Twitter users complained and shared images of the confusion. That looks like my worst nightmare, actually. A beautiful Saturday afternoon, stuck in a Target line.

Target said that the issue wasn't related to security and that no payment information was compromised.

It was a failed mission for "Men in Black" this weekend. Sony's latest film of the franchise brought in $28.5 million. It led the weekend box office was expected to bring in $30 million.

The film likely stumbled due to poor reviews. It's rated at 24 percent on Rotten Tomatoes.

Next weekend could be better for the global box office. Disney and Pixar's "Toy Story 4" will open, bringing back Tom Hanks and Tim Allen to voice Woody and Buzz Lightyear. The "Toy Story" franchise has made nearly $2 billion since 1995, some of that from my house.

BRIGGS: Oh, yes, a large --


BRIGGS: -- portion of that. Love those films.

All right. Ahead, the U.S. women's soccer team dominating in World Cup play. Can they stay undefeated after dancing to the knockout stage? That story is next.


[05:56:44] BRIGGS: Gary Woodland is golf's U.S. Open champion.




BRIGGS: And that was the exclamation point of the first major title for the 35-year-old Kansas native. Woodland delivering clutch shots throughout the final round and topped it off with that 30-foot birdie putt on 18 for a 3-stroke win. He posted the lowest winning score ever in six U.S. Opens in Pebble Beach.

Brooks Koepka your runner-up, trying to match that 114-year-old record by winning his third-straight U.S. Open title. Both he and Woodland in the 60s all four rounds at Pebble Beach.

ROMANS: Good golf.

All right, two in a row for the U.S. women's soccer team at the World Cup.


WORLD CUP ANNOUNCER: Davidson with another corner, driven across, goal -- yes!


ROMANS: Carli Lloyd scoring two goals in a dominating 3-0 win. The victory advancing Team USA to the knockout stage. They will play Sweden on Thursday to determine the winner of Group F.

The U.S. women have made it to the semifinal round in each of the previous three World Cups. They have not allowed a goal in international play, if you're counting, since early March in a match against England.

BRIGGS: And in that game, Carli Lloyd, the first-ever in women's World Cup to score in -- ROMANS: Yes.

BRIGGS: -- six consecutive matches.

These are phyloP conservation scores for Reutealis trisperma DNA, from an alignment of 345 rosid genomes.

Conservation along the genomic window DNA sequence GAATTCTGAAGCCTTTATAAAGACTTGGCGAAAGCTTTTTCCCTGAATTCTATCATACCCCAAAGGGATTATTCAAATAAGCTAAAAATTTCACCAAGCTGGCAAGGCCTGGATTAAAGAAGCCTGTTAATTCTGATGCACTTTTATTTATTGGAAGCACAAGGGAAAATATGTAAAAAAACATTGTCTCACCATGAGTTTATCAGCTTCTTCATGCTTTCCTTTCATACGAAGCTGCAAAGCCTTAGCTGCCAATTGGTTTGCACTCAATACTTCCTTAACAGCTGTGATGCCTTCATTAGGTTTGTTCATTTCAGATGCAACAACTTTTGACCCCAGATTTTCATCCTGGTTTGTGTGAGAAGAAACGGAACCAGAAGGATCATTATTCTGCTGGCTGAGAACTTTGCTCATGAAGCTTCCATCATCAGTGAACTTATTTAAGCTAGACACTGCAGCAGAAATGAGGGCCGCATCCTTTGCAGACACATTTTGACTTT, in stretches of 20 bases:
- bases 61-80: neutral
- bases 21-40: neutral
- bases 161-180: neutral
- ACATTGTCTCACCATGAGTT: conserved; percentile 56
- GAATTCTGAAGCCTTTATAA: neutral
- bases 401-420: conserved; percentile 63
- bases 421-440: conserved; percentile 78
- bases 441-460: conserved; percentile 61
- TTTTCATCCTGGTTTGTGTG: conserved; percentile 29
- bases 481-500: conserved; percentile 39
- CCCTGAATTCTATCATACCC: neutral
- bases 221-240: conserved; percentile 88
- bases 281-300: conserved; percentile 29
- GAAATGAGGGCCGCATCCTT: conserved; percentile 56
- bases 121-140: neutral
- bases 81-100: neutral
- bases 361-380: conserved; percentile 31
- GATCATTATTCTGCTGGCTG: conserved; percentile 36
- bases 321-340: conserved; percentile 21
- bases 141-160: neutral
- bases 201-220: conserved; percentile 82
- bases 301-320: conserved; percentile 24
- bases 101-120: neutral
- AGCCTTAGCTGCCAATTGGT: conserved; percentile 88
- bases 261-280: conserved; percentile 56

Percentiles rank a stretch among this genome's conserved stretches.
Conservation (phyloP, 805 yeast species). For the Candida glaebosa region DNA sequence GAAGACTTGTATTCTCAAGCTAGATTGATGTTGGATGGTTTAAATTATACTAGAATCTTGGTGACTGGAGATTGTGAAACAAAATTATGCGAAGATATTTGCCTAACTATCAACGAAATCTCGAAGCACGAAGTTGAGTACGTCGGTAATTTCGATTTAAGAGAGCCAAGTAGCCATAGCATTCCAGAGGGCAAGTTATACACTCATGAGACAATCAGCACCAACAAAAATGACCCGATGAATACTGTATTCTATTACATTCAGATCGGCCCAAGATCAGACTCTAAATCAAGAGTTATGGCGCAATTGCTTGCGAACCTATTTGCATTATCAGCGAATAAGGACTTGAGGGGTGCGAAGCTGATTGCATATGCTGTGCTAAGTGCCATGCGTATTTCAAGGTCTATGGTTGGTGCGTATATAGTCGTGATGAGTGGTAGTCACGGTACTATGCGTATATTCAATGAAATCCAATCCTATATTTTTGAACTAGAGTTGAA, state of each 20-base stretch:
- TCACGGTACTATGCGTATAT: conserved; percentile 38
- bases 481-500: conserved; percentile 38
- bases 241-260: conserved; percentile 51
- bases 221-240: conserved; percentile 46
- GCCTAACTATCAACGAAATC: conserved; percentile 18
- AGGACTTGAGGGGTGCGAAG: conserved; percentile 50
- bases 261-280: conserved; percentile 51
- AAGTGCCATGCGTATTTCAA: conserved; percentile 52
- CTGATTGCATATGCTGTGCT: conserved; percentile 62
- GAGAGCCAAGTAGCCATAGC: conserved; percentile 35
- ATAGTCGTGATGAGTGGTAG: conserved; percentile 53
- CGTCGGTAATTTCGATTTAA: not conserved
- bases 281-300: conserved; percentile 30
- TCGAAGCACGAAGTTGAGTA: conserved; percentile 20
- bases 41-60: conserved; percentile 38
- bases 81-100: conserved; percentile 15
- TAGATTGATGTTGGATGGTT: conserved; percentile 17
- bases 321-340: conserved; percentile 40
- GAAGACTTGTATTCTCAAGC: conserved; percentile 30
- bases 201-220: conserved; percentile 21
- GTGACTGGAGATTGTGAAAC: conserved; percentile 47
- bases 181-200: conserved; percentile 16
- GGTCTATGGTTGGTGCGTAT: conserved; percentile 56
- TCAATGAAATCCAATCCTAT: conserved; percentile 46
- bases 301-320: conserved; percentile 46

ROMANS: Good for her.

BRIGGS: She's been terrific.

Comedian John Oliver tackling the prospect of impeaching President Trump in your "Late-Night Laughs."


JOHN OLIVER, HOST, HBO "LAST WEEK TONIGHT WITH JOHN OLIVER": Look at Nixon. In hindsight, his resignation seems inevitable. But in the early days of the scandal, there was real public resistance to his removal.

UNIDENTIFIED FEMALE: And many more things are bothering America than Watergate.

UNIDENTIFIED MALE: I think they're making a big fuss over nothing.

UNIDENTIFIED MALE: Nothing has been proven illegal about anything he's done, and I think he's on the right track.


OLIVER: Yes, exactly. For a while, people thought that Watergate -- the scandal that we now use as shorthand for every political scandal -- didn't matter, and that's shocking to watch.

Although to be fair, in the 1970s, they also thought that shag carpeting was attractive and that Liberace just hadn't been the right girl yet.


OLIVER: That decade had a lot to learn.


ROMANS: Oh, the 70s.

BRIGGS: We can agree on that one thing.

ROMANS: Oh, the 70s.

BRIGGS: The decade had a lot to learn.

ROMANS: Thanks for joining us. I'm Christine Romans.

BRIGGS: I'm Dave Briggs. "NEW DAY" starts right now. We'll see you tomorrow.


BRIGGS: A gunman opens fire at a graduation party in Philadelphia, killing one and injuring several others.

UNIDENTIFIED MALE: There was people outside watching. Many of them are in disbelief.

UNIDENTIFIED MALE: We don't know if the shooter or shooters left on foot or if they left in a car. Hopefully, people will be able to provide more information.

TRUMP: They were fake polls. We are winning in every single state that we've polled.

UNIDENTIFIED MALE: The president grew furious when polls have shown the president losing in key states. Now, pollsters for the campaign are being fired.

UNIDENTIFIED MALE: These are the data points that he believes drive his own sense of strength in these states.


ANNOUNCER: This is NEW DAY with Alisyn Camerota and John Berman.

JOHN BERMAN, CNN ANCHOR: All right. Welcome to our viewers in the United States and all around the world. This is NEW DAY. It's Monday, June 17th, 6:00 here in New York.

Alisyn is off. Erica Hill with me this morning. Great to have you here.

ERICA HILL, CNN ANCHOR: Always good to be with you.

BERMAN: All right. We have breaking news as we come on the air this morning.

A wave of violence and a manhunt underway in Philadelphia after a deadly attack on a graduation party. At least one person is dead there.